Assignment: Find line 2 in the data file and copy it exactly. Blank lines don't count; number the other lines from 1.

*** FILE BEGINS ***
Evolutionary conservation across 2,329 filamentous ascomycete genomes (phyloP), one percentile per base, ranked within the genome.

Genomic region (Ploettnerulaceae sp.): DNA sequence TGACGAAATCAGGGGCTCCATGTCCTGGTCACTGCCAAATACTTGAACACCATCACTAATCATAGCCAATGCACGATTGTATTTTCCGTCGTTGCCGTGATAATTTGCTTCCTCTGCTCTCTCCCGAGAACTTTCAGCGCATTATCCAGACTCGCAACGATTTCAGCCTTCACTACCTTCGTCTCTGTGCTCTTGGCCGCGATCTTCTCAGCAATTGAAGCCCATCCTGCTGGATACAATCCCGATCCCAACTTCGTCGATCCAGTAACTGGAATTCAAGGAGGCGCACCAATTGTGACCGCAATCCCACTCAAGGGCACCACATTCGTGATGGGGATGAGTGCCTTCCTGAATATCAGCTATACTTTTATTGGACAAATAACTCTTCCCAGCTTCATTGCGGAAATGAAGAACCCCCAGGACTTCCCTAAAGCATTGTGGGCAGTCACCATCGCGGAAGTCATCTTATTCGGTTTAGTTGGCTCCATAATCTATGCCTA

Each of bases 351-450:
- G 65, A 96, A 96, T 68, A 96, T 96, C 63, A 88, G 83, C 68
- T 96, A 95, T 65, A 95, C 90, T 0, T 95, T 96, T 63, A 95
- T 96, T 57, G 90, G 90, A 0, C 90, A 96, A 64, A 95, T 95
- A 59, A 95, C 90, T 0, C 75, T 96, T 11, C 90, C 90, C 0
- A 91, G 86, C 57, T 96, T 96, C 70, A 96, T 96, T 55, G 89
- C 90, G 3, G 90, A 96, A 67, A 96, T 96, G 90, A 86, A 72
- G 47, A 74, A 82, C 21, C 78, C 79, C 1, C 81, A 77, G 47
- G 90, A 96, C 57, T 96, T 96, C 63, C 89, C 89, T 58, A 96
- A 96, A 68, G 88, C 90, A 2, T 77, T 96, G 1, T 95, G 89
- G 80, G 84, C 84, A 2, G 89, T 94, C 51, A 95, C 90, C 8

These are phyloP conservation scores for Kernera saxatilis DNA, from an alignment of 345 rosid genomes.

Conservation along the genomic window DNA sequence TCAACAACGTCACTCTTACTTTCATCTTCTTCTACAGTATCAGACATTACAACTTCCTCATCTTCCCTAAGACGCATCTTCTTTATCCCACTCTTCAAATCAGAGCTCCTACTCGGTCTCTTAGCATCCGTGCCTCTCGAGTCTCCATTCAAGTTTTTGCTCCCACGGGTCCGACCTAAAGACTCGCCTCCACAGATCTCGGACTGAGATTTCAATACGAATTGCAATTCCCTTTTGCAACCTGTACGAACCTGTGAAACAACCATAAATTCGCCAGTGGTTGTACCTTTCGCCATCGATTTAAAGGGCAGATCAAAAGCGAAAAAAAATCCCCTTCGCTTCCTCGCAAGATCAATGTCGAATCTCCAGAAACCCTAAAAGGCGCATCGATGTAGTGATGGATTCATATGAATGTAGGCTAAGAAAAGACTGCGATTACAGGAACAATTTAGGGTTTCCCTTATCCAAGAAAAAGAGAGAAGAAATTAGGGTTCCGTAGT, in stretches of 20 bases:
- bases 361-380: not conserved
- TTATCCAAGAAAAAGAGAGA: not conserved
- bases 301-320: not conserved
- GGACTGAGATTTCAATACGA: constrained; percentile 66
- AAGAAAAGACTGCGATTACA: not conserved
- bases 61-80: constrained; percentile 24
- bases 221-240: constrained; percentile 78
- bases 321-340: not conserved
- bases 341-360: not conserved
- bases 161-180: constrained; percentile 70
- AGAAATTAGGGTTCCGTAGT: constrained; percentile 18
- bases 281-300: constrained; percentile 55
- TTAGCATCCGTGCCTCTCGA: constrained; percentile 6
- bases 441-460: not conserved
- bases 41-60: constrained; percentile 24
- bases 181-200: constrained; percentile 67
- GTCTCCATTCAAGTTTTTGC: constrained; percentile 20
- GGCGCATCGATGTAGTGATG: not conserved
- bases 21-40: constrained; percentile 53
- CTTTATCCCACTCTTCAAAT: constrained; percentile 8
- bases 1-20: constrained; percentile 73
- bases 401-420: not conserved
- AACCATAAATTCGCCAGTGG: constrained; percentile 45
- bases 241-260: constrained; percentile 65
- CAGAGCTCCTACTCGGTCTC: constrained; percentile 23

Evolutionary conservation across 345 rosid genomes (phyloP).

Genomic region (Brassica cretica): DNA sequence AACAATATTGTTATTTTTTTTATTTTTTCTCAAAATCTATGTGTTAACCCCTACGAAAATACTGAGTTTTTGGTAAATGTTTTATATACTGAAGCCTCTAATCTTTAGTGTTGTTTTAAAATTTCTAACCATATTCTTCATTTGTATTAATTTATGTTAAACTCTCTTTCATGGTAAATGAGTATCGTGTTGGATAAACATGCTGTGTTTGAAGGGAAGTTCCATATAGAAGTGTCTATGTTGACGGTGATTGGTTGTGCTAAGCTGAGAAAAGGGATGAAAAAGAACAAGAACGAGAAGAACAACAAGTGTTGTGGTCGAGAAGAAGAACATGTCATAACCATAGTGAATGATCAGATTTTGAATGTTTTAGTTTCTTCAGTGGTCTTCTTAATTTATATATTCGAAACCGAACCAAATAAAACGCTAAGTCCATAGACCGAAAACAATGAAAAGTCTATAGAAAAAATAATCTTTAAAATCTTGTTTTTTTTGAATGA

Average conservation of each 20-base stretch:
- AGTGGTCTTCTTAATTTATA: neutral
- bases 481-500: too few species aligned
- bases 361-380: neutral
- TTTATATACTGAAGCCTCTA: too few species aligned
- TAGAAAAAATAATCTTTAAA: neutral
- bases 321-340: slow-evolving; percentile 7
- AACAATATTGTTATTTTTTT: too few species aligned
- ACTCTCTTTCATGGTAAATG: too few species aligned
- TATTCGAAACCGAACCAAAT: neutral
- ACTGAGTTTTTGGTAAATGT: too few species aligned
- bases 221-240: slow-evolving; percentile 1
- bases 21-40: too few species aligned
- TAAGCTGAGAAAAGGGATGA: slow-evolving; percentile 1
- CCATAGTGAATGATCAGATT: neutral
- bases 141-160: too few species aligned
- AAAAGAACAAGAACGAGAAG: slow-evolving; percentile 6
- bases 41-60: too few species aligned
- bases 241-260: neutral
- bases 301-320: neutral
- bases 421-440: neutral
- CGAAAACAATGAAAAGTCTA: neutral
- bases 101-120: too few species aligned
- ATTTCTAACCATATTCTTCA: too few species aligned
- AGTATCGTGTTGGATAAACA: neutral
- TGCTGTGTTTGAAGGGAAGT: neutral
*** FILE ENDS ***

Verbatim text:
Genomic region (Ploettnerulaceae sp.): DNA sequence TGACGAAATCAGGGGCTCCATGTCCTGGTCACTGCCAAATACTTGAACACCATCACTAATCATAGCCAATGCACGATTGTATTTTCCGTCGTTGCCGTGATAATTTGCTTCCTCTGCTCTCTCCCGAGAACTTTCAGCGCATTATCCAGACTCGCAACGATTTCAGCCTTCACTACCTTCGTCTCTGTGCTCTTGGCCGCGATCTTCTCAGCAATTGAAGCCCATCCTGCTGGATACAATCCCGATCCCAACTTCGTCGATCCAGTAACTGGAATTCAAGGAGGCGCACCAATTGTGACCGCAATCCCACTCAAGGGCACCACATTCGTGATGGGGATGAGTGCCTTCCTGAATATCAGCTATACTTTTATTGGACAAATAACTCTTCCCAGCTTCATTGCGGAAATGAAGAACCCCCAGGACTTCCCTAAAGCATTGTGGGCAGTCACCATCGCGGAAGTCATCTTATTCGGTTTAGTTGGCTCCATAATCTATGCCTA